It was a monstrous and completely unexpected sentence, which Lucano’s lawyers immediately described as “totally inconsistent with the evidence presented to the court”. The legal basis of the sentence is still not known, the judges having up to a further 90 days before they are required to publish it. Meanwhile the defence lawyers have already announced that they will take the case to the Reggio Calabria court of appeal, because, in Giuliano Pisapia’s words, “a 13-year sentence for a person who certainly has not acted out of self-interest, but only because he considered welcoming migrants the right thing to do, is beyond the limits of judicial normality.”
There has been widespread and forceful expression of outrage in Italian public opinion, with strong statements by jurists, lawyers, intellectuals, artists, journalists and the wide sector of voluntary action, including associations, NGOs and ordinary citizens. As Francesco Merlo wrote in La Repubblica the day after the final ruling:
“the Locri sentence is so cruelly excessive as to immediately make one wonder if it can even be serious”.
Cases of murder, not to speak of ‘ndrangheta gang crimes, have received lighter sentences. Yet this was the case of a poor man who dedicated his life to welcoming others, and of a community that had made hospitality its path of revival from decline.
Exaggeration had been from the beginning a key feature of the judicial assault on Riace and Lucano. But this sentence came at the end of a trial which had confirmed that whatever errors may have been committed by the Riace services, they generated no criminal benefit in terms of personal profit. There may have been administrative irregularities, but they were not crimes.
Even the prosecution’s theory that Lucano had conspired to seek “personal political gain” was not substantiated by the evidence presented. It looks frankly hard to claim that Lucano acted with a criminal plan and not for humanitarian reasons. It is equally difficult to understand why the Court took no account of evidence that emerged during the trial, nor of the fact that other courts had ruled in favour of Lucano.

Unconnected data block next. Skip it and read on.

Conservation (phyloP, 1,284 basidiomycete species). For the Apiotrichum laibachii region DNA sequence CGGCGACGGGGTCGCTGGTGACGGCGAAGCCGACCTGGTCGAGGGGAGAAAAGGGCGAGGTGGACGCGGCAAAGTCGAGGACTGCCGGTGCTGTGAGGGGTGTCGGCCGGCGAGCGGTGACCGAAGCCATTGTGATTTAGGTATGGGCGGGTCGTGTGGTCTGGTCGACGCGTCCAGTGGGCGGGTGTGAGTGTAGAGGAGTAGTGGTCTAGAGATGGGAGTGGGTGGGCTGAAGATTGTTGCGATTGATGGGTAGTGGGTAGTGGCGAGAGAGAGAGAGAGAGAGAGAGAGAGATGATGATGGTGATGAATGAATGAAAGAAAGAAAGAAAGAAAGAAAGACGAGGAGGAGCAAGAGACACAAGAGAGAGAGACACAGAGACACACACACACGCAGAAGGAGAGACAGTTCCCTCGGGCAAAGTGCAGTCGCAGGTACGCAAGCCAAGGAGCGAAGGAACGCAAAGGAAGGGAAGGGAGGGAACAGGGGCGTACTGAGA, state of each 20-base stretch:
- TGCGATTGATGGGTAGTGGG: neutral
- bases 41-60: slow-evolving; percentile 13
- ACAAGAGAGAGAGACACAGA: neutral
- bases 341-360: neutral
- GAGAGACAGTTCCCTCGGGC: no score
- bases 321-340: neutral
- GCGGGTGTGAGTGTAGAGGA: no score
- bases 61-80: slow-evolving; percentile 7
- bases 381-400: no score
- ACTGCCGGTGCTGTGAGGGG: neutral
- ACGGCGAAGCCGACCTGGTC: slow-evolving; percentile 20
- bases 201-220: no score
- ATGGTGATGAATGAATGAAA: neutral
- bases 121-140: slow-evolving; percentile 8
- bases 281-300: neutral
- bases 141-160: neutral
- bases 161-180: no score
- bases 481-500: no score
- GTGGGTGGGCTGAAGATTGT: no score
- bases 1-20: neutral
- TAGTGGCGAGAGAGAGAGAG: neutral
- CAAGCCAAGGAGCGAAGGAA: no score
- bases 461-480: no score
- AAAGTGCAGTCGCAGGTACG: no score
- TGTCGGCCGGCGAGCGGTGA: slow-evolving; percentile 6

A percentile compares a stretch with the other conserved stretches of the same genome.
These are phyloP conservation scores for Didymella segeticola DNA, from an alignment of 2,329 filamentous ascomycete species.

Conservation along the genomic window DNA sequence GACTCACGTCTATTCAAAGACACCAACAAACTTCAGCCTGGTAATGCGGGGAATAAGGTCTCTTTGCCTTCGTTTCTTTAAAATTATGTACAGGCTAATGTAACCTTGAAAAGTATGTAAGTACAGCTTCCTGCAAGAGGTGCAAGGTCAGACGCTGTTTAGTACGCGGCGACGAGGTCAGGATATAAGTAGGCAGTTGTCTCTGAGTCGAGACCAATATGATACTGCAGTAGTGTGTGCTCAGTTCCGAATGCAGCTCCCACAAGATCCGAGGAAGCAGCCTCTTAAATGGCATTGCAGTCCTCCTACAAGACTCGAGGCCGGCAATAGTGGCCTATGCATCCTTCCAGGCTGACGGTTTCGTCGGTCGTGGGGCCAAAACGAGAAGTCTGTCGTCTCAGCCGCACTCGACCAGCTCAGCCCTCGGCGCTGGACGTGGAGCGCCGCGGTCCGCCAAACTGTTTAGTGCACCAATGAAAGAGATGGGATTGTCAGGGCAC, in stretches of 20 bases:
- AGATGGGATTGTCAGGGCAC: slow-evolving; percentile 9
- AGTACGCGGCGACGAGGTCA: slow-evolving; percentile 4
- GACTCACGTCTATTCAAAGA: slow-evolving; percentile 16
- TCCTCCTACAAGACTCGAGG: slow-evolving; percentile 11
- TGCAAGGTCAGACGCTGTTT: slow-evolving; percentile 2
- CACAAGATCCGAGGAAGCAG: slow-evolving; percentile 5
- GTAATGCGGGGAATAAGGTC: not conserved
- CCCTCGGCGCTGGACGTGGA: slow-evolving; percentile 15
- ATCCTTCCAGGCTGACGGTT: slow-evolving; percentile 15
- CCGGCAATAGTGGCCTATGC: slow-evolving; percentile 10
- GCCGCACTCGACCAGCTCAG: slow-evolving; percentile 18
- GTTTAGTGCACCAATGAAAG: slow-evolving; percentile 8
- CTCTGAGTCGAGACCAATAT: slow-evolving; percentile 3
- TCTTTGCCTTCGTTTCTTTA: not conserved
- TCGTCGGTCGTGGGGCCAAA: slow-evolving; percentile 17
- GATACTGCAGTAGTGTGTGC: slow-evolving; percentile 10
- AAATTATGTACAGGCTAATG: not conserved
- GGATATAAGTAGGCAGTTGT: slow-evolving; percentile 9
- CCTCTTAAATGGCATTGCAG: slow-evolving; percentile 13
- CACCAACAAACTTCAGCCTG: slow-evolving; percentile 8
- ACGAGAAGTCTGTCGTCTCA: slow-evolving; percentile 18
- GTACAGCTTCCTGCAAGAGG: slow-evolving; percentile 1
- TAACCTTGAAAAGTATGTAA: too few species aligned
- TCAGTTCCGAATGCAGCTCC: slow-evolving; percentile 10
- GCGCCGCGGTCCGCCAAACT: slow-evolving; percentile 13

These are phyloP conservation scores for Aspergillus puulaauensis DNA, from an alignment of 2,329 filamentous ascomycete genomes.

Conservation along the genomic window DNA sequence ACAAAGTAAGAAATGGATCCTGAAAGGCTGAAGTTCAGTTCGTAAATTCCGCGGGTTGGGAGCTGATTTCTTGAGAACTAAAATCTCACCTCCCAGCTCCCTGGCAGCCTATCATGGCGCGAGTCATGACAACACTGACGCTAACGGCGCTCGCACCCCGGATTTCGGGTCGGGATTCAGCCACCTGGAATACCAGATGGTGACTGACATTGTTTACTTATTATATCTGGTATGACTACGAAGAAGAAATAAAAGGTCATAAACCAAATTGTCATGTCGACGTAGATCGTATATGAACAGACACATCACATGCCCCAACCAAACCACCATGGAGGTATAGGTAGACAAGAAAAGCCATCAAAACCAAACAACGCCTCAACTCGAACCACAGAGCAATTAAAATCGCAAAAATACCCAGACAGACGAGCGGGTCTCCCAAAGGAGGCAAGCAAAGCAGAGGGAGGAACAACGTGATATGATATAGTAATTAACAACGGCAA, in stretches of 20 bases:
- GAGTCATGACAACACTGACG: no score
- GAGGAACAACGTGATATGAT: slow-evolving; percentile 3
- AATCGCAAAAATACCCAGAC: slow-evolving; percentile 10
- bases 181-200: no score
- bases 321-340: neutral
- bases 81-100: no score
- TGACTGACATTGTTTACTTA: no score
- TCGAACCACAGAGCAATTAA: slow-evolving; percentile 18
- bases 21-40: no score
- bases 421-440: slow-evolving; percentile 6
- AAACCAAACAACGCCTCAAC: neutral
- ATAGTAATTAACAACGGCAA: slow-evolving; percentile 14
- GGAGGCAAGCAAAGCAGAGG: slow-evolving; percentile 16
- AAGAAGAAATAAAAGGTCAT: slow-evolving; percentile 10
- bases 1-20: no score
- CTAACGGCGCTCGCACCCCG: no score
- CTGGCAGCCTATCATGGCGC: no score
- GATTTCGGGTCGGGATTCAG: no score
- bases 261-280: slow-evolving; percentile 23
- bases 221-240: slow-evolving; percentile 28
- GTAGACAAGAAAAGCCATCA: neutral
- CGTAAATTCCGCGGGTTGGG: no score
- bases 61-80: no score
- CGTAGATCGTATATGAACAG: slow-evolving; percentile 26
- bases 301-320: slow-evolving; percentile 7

Francesco Merlo asks: “What does it mean to commit fraud, if there is no resulting gain? All one is talking about here is untidy administration, procedural confusion”. Houses belonging to the CAS services may have been used for people hosted by the SPRAR service and vice versa, money from the workshops might have gone to the oil-press, unregistered vehicles might have been used by the welcome services, etc. The details may have been muddled, but the overall result was uncompromised, since no money was wrongfully taken out of the system. One can, if one wants, find a ‘fraud’ everywhere here: in the issue of an identity card, in the multi-ethnic kindergarten, in the school, in the job training grants, in the restaurant, in the solidarity tourism, etc. Or these all can be regarded as what they were: attempts to explore new ways of integrating a community of migrants and local people.
“We face here an excess, a surplus of punitive will, which is explainable only by the determination to impose an exemplary sentence, designed to criminalize migrant welcome”, comments the jurist Luigi Ferrajoli.
The judgement condemns the Riace system in terms already prefigured in previous discretionary decisions of the public administration. The Prefecture and the Ministry of the Interior, even before the intervention of the criminal judiciary, had “condemned” Riace because it did not conform to standard reception models. Worse, as the migration jurist Fulvio Vassallo Paleologo remarks, a parliamentary commission inquiring into welcome centres in Italy determined in 2017 that although “large sectors of the welcome system in Calabria are infiltrated by mafias”, “no reform of the system has never been attempted; instead, those who invented an alternative have been criminalized”.
One is tempted to wonder here whether Lucano’s real crime was that of being honest.
Both of these experts comment that it is urgently necessary to restore a clear distinction between technical assessments conducted by administrative bodies and criminal prosecutions. Otherwise, trials as the Locri one are liable to become more and more frequent, given the complexity and the changeability of operating rules. Vassallo Paleologo says that a criminal trial of Riace and Lucano should have never have been initiated, because the municipality of Riace had been unfairly expected to step in to cover for the evident inability of the local State to guarantee a minimum level of reception to arriving migrants. We risk, says the writer Sandro Veronesi, normalizing the idea that a welcome system for refugees and migrants is in itself somehow a “criminal question”, a problem in terms of social marginality or public order. This would result, as happened in the case of the Locri court’s judgement, in “the assimilation of citizen and political initiatives, inspired by considerations of rationality and humanity, to criminal offenses, up to and including the outrageous charge of conspiracy”.
A senior academic and former politician, Luigi Manconi, wrote that the prosecutor’s press comments right after the sentencing contained “statements that oscillate between eccentricity and recklessness”.